Horiike also executed a form required under Civil Code section 2079.16 for the disclosure of three possible real estate agency relationships. First, the form explained the relationship of a seller’s agent acting under a listing agreement with the seller. The seller’s agent acts as an agent for the seller only and has a fiduciary duty in dealings with the seller. The seller’s agent has obligations to both the buyer and the seller to exercise reasonable skill and care, as well as a duty of fair dealing and good faith, and a “duty to disclose all facts known to the agent materially affecting the value or desirability of the property that are not known to, or within the diligent attention and observation of, the parties.”
The second type of relationship, which is not at issue in this case, involves the obligations of an agent acting for the buyer only. An agent acting only for a buyer has a fiduciary duty in dealings with the buyer. A buyer’s agent also has obligations to the buyer and the seller to exercise reasonable care, deal fairly and in good faith, and disclose material facts.
The third relationship described was an agent representing both the seller and the buyer. “A real estate agent, either acting directly or through one or more associate licensees, can legally be the agent of both the Seller and the Buyer in a transaction, but only with the knowledge and consent of both the
Seller and the Buyer.” An agent in a dual agency situation has a fiduciary duty to both the seller and the buyer, as well as the duties to buyer and seller listed in the previous sections.
Horiike signed the disclosure form as the buyer and Cortazzo signed as an associate licensee for the agent CB. In the visual inspection disclosure that Cortazzo provided to Horiike, he noted adjacent vacant lots were subject to building development. He did not add a handwritten note of advice to hire a qualified specialist to verify the square footage of the home, as he had in the previous transaction. Horiike completed the property transaction.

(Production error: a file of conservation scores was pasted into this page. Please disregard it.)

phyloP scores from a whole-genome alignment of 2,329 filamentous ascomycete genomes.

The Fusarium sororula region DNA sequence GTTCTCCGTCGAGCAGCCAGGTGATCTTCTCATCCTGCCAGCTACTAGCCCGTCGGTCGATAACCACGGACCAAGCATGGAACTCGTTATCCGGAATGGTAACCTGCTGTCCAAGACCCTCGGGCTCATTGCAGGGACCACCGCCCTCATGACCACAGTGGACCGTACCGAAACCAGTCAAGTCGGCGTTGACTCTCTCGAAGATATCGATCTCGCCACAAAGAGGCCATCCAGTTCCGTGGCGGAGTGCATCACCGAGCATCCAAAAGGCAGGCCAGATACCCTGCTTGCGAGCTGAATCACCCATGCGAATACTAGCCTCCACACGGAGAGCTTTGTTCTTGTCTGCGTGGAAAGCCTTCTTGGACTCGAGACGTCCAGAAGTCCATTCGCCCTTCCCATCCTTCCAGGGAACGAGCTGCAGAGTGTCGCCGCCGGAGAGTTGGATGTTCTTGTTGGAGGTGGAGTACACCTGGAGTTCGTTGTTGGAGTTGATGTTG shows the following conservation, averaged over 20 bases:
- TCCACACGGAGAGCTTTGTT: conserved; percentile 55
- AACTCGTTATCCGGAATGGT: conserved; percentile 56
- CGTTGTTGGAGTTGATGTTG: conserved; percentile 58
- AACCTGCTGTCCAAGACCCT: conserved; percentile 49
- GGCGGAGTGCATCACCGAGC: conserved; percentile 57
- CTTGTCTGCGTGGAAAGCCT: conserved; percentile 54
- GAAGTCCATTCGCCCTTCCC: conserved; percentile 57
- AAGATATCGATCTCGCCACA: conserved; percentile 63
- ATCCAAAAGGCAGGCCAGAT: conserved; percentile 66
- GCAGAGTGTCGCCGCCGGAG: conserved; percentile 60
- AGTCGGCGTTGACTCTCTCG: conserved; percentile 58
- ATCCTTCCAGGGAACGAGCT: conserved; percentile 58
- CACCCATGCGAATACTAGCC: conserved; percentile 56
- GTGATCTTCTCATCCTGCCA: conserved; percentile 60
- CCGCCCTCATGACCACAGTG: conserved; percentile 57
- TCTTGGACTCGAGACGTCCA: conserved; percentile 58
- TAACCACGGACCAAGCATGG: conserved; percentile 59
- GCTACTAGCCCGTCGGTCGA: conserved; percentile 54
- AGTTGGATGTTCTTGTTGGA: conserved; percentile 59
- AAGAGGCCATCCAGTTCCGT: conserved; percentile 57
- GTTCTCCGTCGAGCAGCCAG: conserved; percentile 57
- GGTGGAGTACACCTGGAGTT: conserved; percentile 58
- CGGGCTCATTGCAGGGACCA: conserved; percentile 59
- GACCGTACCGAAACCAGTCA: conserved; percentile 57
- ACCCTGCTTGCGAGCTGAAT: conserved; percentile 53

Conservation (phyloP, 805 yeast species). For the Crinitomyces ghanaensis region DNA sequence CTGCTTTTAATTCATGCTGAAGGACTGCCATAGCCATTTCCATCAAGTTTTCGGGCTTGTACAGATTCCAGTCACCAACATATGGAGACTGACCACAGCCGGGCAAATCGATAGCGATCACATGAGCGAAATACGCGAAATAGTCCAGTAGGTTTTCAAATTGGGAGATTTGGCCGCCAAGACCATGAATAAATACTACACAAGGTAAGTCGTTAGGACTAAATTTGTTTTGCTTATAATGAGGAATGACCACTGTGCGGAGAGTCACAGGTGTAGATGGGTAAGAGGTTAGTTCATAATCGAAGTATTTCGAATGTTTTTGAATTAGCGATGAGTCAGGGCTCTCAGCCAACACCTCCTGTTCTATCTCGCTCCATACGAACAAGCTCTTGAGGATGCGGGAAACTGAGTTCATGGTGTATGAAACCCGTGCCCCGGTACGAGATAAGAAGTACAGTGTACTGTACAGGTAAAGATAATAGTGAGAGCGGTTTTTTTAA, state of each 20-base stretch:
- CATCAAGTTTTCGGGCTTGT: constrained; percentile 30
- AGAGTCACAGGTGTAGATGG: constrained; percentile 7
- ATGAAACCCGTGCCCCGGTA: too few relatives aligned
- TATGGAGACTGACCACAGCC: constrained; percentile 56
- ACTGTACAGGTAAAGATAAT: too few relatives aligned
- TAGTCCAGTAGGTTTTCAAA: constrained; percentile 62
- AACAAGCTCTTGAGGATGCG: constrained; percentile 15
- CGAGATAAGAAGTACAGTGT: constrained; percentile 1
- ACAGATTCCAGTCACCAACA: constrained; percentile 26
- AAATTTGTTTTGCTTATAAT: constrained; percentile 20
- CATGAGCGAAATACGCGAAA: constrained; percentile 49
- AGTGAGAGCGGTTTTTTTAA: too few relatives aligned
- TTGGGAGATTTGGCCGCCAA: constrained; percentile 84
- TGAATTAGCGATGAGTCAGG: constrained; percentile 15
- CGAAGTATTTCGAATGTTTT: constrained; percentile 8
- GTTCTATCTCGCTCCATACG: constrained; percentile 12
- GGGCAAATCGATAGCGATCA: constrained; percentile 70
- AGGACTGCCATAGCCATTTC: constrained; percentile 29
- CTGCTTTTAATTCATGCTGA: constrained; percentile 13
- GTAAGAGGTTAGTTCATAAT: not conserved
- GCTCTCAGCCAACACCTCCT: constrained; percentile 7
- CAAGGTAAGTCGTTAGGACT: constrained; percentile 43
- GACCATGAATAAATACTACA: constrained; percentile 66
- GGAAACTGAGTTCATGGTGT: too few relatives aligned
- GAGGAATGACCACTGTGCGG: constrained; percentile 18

In preparation for work on the property in 2009, Horiike reviewed the building permit. He asked Cortazzo to verify that the property had 15, 000 square feet of living areas. Horiike’s expert testified at trial that the living areas of the home totaled 11, 964 square feet. The defense expert testified the home’s living areas totaled 14, 186 square feet.
On November 23, 2010, Horiike filed a complaint against Cortazzo and CB for intentional and negligent misrepresentation, breach of fiduciary duty, unfair business practices in violation of Business and Professions Code section 17200, and false advertising in violation of Business and Professions Code section 17500. The parties agreed that the claims based on violations of the Business and Professions Code would be determined by the court following the jury trial.
After the presentation of Horiike’s case to the jury, Cortazzo moved for nonsuit on the cause of action for breach of fiduciary duty against him. The trial court granted the motion on the ground that Cortazzo had no fiduciary duty to Horiike. Horiike stipulated that he was not seeking recovery for breach of fiduciary duty based on any action by Namba. Therefore, the court instructed the jury that in order to find CB liable for breach of fiduciary duty, the jury had to find some agent of CB other than Namba or Cortazzo had breached a fiduciary duty to Horiike. The court granted Horiike’s request to submit an additional cause of action to the jury for intentional concealment against both defendants.
The jury returned a special verdict in favor of Cortazzo and CB. The jury found Cortazzo did not make a false representation of a material fact to Horiike, so there was no intentional misrepresentation. However, the jury
made a contrary finding in considering the claim for negligent misrepresentation, finding that Cortazzo had made a false representation of material fact to Horiike. There was no liability for negligent misrepresentation, because the jury found Cortazzo honestly believed, and had reasonable grounds for believing, the representation was true when he made it. The jury found no concealment, because Cortazzo did not intentionally fail to disclose an important or material fact that Horiike did not know and could not reasonably have discovered. Lastly, the jury found that CB did not breach its fiduciary duty to Horiike.
The trial court determined the jury’s findings resolved the remaining claims in favor of Cortazzo and CB. Therefore, on October 30, 2012, the court entered judgment in favor of Cortazzo and CB. Horiike filed a motion for a new trial on the ground the verdict was internally inconsistent, which the court denied. Horiike filed a timely notice of appeal.
Standard of Review